It's a rugged and reliable bike, not to mention beautiful and fun. You just have to keep up with maintenance (oil/fluid changes, check the valves, keep the chain tightened and lubed), which isn't much more than you'd have to do on a modern bike.

You can check the dealer locator at the top of this page for a dealer near you.

As for the wife, I don't think I can help you much there. Sometimes it's better to ask for forgiveness than for permission.

Good luck with your decision, and let us know if you have any more questions.

Jeff

doomed1

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Re: Total, absolute, 100% noob...
« Reply #3 on: May 18, 2009, 03:27:56 AM »
you assume too much of us. most of us here are the same age or older and don't really care for flaming out a guy who wants in on our passion. course, i'm in a similar boat as you, knowing nothing about cycling, just starting out, as well as likely being the youngest rocker who regularly posts here at 20, but hey, we're easy going guys (and gals, wait, do we have any ladies on the forums?).

first thing you have to do is go to the DMV, as i'm sure someone will post before me, to find out how to get your motorcycle permit, but that's the easy stuff. motorcycling is a great thing to get into, cheap economical, and most of all cool. getting the permit is the easy part.

i used to live up in the Springfield in MA when i was a kid. now i'm in the NYC metropolitan across the Hudson in Jersey, and i will tell you this: the Bullet, and ESPECIALLY the C5 (or the G5) are EXCELLENT city bikes. economical, fuel efficient, nimble, i could go on, but then i'd start sounding like an RE rep. i plan to continue to use mass transit to get into NYC since it's cheaper and more convenient than dealing with traffic, but from everything i've heard, it handles sublimely which is ideal for city traffic, which is what i'll be dealing with locally anyway.

as for the longer trips, the main reason i don't have an AVL or old iron barreled is because i go to school all the way out in Minnesota, so i need a bike that can get me halfway across the country in a reasonable time frame, meaning long distance highway travel. i'll be putting 3k miles a year on the bike AT LEAST. the general sanity of my endeavor has been questioned, and on these very boards, but the bike is more than capable, so after breaking it in over the summer, i'll put the bike through the ultimate test in late August, when i make the trip back to school. i might even create a blog about it...

anyway, the new UCE bullets are great starter bikes, especially considering the light engine, the good handling, the lower (but not TOO low) top speed, and the ease of home maintenance. Connecticut doesn't appear to have any dealers, so i think you're going to have to look elsewhere for the bike. there appears to be a couple of dealers in MA and a few in upstate NY with one on Long Island, so you're going to have to travel across state lines to buy one, which sucks, but hey, the look and feel is worth it, at least as far as i can tell from all the guys posting here. you'll definitely be unique.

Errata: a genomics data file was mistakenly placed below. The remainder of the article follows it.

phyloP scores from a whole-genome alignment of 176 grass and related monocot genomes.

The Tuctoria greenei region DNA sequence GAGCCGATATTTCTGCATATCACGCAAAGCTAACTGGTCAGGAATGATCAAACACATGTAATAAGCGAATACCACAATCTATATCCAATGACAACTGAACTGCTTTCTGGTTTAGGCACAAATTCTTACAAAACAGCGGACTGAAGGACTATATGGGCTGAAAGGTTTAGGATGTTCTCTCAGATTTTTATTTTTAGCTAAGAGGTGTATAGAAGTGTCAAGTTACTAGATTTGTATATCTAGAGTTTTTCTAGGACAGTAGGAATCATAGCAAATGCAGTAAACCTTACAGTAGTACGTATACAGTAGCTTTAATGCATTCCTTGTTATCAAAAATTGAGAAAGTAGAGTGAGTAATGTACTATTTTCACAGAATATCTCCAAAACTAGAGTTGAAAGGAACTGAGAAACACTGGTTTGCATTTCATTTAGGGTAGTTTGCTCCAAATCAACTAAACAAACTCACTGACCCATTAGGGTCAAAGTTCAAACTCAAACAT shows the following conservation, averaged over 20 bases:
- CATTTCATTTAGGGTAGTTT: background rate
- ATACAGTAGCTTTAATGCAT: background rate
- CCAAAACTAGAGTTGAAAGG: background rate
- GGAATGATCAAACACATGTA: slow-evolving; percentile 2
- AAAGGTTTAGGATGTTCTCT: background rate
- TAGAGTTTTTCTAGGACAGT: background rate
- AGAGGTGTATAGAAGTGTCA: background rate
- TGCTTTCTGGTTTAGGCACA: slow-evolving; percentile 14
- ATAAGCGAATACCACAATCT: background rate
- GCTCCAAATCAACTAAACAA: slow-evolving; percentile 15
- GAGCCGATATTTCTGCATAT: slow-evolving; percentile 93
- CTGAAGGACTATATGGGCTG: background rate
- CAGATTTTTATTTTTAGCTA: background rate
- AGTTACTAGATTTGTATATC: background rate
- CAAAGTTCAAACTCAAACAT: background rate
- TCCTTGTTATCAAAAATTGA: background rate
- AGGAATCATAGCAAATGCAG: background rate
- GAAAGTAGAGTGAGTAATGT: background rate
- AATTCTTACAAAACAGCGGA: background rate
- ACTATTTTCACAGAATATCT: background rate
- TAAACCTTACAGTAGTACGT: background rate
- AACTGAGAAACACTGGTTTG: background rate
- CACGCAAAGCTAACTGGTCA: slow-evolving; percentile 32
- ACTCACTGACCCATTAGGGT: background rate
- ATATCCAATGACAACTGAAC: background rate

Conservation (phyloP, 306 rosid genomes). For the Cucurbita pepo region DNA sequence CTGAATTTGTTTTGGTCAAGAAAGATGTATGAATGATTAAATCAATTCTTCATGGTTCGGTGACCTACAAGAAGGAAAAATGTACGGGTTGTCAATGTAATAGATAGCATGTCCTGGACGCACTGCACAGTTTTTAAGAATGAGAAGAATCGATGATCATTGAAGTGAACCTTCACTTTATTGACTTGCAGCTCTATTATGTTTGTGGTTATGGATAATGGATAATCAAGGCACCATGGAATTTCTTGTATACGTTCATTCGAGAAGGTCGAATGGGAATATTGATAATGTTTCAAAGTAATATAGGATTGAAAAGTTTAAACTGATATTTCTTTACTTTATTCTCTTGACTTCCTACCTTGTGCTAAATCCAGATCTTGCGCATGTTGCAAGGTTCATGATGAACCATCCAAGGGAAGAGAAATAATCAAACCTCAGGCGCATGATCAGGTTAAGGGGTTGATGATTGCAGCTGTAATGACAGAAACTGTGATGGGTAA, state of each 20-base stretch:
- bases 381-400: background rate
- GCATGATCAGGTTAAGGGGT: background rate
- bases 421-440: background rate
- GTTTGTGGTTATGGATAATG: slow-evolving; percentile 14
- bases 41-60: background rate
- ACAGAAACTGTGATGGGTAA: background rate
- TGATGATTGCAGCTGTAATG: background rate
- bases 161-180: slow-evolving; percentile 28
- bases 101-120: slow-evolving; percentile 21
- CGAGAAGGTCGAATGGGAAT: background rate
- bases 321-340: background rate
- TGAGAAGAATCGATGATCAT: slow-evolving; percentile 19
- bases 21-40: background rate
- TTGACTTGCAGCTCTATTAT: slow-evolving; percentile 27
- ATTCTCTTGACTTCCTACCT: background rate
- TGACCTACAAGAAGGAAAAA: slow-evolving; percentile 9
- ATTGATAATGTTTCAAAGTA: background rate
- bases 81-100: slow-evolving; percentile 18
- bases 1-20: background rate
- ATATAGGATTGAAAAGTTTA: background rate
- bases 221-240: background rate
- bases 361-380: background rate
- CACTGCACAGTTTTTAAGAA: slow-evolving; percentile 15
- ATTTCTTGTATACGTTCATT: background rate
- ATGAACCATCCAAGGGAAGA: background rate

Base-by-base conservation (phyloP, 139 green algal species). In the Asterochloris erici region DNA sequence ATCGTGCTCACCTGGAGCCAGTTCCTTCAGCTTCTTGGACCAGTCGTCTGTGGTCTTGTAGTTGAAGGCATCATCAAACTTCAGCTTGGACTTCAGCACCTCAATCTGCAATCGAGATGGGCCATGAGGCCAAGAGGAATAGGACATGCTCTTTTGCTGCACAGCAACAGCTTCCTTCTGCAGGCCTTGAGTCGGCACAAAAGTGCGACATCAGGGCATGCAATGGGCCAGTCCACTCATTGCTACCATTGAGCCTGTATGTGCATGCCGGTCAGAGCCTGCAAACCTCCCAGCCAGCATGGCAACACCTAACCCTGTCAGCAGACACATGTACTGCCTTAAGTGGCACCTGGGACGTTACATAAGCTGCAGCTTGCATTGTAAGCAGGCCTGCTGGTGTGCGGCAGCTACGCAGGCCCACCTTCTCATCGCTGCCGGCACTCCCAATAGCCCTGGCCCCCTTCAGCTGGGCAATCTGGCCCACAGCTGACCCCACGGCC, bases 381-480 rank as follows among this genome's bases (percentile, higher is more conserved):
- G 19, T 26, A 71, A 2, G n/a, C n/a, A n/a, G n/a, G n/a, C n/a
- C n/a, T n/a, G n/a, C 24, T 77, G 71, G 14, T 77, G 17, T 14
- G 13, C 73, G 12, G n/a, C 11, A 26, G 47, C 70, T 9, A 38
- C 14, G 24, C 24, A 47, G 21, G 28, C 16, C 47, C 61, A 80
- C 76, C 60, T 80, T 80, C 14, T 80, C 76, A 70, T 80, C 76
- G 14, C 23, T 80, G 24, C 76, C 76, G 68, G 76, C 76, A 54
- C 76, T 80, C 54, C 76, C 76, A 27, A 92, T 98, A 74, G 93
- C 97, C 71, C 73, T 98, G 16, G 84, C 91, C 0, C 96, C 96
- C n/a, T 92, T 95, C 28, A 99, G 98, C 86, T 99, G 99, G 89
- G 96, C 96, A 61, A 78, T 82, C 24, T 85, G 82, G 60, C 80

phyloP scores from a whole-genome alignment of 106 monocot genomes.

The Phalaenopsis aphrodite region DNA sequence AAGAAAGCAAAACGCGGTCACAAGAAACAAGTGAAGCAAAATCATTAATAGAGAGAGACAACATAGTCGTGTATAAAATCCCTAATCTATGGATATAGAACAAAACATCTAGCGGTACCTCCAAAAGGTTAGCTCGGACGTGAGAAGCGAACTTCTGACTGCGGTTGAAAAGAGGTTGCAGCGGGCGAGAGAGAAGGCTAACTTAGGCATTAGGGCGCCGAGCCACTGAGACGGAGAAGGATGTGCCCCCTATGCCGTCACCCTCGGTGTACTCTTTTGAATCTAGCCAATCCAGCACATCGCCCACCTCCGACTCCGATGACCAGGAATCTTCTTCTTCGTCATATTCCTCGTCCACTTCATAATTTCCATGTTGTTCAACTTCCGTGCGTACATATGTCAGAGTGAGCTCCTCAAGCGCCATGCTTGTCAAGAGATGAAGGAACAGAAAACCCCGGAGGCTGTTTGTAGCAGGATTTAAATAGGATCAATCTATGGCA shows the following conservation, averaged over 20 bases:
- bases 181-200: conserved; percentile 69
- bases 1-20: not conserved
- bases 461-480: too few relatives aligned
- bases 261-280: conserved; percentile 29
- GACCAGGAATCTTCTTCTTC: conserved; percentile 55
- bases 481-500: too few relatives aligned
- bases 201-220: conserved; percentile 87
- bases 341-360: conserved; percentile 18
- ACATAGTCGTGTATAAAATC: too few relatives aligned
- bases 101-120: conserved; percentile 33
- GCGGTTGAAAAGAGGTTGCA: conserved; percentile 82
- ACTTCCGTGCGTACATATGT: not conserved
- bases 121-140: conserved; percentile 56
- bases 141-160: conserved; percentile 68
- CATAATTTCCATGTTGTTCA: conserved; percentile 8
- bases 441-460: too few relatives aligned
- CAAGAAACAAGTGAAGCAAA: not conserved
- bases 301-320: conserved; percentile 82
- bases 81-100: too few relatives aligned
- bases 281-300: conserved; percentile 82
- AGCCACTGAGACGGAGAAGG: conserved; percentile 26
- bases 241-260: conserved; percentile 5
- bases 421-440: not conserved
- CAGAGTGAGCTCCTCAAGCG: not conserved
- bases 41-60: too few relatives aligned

talltenor

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Re: Total, absolute, 100% noob...
« Reply #4 on: May 18, 2009, 03:55:30 AM »
Thanks, guys.  The safety course as a point of origin sounds like the best way to start.  One of the websites I just checked even goes so far as to say (paraphrasing) that some of those who take these courses find that motorcycles are not for them... I don't know if I'd be one of "those" or not, but $200 for three hours of classroom work & eight hours of on-bike learning sounds like a pretty good investment.

Thanks again, guys!

Bill

Bullet Bill

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Re: Total, absolute, 100% noob...
« Reply #5 on: May 18, 2009, 04:36:13 AM »
The MSF course is two hundred bucks in Connecticut?  Yeesh.  It was twenty for me in Illinois, but the trade-off was an idiot mayor.  (Look up the words "mayor," "New Lenox," and "strip club" on a search engine)
There's something that doesn't make sense... let's go and poke it with a stick.

doomed1

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Re: Total, absolute, 100% noob...
« Reply #6 on: May 18, 2009, 06:32:31 AM »
The MSF course is two hundred bucks in Connecticut?  Yeesh.  It was twenty for me in Illinois, but the trade-off was an idiot mayor.  (Look up the words "mayor," "New Lenox," and "strip club" on a search engine)
250-300 here in Jersey, all because they stopped their free program. really sucks too...

UK-Classics

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Re: Total, absolute, 100% noob...